Everyone knew “it was your turn” when Johnny Kitagawa instructed one of the youngsters living at his opulent home to retire early.
That was one of the memories musician Kauan Okamoto, then 15, gave on Wednesday about allegedly being sexually assaulted by Kitagawa, a prominent player in the Japanese entertainment industry.
Okamoto was a member of Johnny’s Jr., a backup boys’ group that served as a talent pool for Johnny & Associates, a management company for male idol singers and performers.
He could still hear Kitagawa’s slippers clopping down the corridor. He pretended to sleep by turning over in bed. According to Okamoto, Kitagawa occasionally gave him a 10,000 yen ($100) bill the following morning when no one was watching, such in the elevator.
Okamoto, 26, estimated that Kitagawa chose dozens of visitors to stay at his house where the alleged abuse took place as his “favorites”—the ones he considered talented. The incident came to light with the March global broadcast of the BBC documentary “Predator,” in which several victims spoke out.
Kitagawa passed away in 2019 and never faced charges.
Late on Wednesday, Johnny’s issued a statement in reaction to the press conference. According to Kyodo and other Japanese media, “the corporation will continue its united effort to comprehensively ensure compliance without exception, and confront strengthening a system of governance.” It did not specifically respond to the accusations.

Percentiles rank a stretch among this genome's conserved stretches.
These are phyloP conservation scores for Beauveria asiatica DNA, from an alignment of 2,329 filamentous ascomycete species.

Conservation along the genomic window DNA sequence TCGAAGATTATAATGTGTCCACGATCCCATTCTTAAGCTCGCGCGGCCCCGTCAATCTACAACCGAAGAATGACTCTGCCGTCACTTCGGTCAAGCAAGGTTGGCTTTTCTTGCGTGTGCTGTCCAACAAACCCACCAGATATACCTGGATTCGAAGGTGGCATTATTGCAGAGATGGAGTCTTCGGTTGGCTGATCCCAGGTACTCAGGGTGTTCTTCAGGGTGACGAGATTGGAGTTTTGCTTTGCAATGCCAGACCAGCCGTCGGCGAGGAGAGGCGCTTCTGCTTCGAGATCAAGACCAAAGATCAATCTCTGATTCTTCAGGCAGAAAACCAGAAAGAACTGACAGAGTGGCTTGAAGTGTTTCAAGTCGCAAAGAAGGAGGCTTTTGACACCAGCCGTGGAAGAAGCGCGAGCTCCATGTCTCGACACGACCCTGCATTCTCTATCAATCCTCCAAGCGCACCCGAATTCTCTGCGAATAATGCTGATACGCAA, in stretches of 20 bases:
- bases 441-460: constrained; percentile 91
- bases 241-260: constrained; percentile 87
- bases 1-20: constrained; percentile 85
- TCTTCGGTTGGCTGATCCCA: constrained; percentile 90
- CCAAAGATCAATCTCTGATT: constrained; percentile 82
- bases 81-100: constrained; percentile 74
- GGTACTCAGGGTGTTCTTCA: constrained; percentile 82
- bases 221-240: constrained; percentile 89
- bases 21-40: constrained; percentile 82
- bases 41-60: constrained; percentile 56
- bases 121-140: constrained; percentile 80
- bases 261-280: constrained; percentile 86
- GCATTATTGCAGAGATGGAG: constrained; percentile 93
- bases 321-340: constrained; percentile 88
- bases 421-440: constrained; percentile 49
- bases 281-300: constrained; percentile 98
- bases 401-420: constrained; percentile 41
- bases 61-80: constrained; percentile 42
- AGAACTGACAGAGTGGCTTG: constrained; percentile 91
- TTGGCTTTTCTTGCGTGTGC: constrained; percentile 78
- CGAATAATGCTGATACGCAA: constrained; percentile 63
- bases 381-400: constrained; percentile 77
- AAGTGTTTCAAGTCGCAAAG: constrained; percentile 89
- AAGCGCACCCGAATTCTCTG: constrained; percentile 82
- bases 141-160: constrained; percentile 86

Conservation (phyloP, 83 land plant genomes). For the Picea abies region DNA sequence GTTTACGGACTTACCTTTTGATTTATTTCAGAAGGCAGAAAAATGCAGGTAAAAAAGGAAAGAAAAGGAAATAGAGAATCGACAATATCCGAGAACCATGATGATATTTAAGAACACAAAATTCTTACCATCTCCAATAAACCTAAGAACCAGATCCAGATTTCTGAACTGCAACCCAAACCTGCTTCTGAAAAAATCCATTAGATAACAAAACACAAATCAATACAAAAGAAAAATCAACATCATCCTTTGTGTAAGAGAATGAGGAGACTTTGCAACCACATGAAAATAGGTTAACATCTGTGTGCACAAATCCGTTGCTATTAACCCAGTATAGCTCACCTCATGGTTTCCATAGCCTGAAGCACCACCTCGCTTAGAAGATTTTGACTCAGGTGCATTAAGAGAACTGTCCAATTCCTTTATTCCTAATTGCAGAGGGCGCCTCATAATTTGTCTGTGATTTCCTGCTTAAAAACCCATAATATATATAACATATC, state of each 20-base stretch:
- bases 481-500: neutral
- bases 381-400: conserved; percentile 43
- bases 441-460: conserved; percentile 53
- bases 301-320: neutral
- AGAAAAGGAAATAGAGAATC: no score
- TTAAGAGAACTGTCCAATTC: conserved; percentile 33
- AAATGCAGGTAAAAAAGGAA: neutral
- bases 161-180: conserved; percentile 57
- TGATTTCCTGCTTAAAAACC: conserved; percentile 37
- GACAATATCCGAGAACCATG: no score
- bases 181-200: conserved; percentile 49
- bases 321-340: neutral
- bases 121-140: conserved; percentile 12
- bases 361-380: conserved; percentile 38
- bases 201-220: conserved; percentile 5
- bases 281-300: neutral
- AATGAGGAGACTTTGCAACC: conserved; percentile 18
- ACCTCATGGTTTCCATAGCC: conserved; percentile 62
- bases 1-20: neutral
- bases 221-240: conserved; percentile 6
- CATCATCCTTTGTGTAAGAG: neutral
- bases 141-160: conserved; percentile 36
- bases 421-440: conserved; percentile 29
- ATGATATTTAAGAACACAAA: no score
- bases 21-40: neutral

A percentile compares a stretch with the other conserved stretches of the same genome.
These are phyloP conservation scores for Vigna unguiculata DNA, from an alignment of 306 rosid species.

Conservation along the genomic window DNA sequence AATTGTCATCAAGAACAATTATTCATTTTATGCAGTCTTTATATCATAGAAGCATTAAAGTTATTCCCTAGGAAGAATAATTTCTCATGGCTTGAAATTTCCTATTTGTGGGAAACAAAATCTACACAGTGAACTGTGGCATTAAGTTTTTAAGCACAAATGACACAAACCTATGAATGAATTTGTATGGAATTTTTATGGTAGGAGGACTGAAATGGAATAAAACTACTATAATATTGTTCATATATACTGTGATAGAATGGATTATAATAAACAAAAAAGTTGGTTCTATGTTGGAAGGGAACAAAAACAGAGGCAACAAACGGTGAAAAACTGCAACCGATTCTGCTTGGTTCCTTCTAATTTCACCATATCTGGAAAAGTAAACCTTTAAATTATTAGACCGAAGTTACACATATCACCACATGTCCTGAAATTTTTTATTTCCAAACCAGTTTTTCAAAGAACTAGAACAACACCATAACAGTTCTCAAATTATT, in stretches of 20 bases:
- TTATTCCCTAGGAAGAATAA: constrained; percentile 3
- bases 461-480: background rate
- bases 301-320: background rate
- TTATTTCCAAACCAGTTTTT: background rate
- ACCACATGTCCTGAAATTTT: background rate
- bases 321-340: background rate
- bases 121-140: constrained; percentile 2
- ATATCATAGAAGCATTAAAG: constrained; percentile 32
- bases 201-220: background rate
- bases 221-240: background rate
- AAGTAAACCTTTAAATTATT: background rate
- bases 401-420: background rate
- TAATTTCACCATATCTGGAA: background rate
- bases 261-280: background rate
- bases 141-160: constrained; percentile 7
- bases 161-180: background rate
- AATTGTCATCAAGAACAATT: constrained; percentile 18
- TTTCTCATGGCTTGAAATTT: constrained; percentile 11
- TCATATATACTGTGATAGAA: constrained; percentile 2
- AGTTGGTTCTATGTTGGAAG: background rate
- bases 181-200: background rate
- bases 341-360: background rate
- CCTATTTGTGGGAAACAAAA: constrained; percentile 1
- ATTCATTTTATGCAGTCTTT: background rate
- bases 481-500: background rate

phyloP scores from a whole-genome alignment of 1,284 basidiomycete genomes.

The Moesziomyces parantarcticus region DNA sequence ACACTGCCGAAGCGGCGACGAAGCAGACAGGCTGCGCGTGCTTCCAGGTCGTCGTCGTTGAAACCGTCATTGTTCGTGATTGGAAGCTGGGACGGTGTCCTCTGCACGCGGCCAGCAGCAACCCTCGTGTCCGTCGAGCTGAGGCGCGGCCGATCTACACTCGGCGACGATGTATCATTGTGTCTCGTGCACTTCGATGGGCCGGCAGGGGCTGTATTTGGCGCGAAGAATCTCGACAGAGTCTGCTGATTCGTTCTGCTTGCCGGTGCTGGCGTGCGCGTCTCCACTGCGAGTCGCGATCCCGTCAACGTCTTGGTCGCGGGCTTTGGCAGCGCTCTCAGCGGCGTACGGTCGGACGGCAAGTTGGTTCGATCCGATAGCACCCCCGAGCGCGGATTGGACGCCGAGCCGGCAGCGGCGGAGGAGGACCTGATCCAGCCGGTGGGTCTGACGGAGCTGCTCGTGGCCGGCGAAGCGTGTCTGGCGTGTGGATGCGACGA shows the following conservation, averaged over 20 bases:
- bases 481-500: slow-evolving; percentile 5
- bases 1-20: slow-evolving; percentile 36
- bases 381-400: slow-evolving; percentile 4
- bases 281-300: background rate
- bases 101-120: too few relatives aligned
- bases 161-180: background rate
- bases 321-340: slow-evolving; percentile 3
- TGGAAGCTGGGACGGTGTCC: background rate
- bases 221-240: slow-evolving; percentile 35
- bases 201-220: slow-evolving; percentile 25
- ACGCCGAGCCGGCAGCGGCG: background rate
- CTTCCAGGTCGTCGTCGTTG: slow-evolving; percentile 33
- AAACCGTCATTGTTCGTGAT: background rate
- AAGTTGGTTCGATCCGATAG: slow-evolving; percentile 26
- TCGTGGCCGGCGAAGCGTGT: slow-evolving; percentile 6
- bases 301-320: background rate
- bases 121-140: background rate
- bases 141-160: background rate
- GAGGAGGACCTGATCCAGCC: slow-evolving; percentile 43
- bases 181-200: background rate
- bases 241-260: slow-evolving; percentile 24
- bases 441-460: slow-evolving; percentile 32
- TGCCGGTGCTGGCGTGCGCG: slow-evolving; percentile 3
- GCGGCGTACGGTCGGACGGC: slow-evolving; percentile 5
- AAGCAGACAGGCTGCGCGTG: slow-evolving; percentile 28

Johnny’s had been asked to react to the accusations by the Foreign Correspondents Club, but no response was received. The Associated Press sent a comment request to Johnny’s, but they didn’t respond.
Okamoto claimed he had not given legal action any thought. He merely prayed that his account would be heard.
“Such are the facts. I hope people would respect and stand by us instead of denying these facts “He informed the press.
Okamoto recalled that many young performers wanted to be invited to Kitagawa’s penthouse in the Shibuya district of Tokyo since it was essential to be liked by him if one wanted to thrive in Japanese entertainment.
Okamoto claimed to owe a great deal to Kitagawa, whom he always addressed as “Johnny-san.” He didn’t tell his parents about it, nor did he openly reject Kitagawa, like many of the other victims did.
“We were young. We simply chuckled about it “Okamoto stated.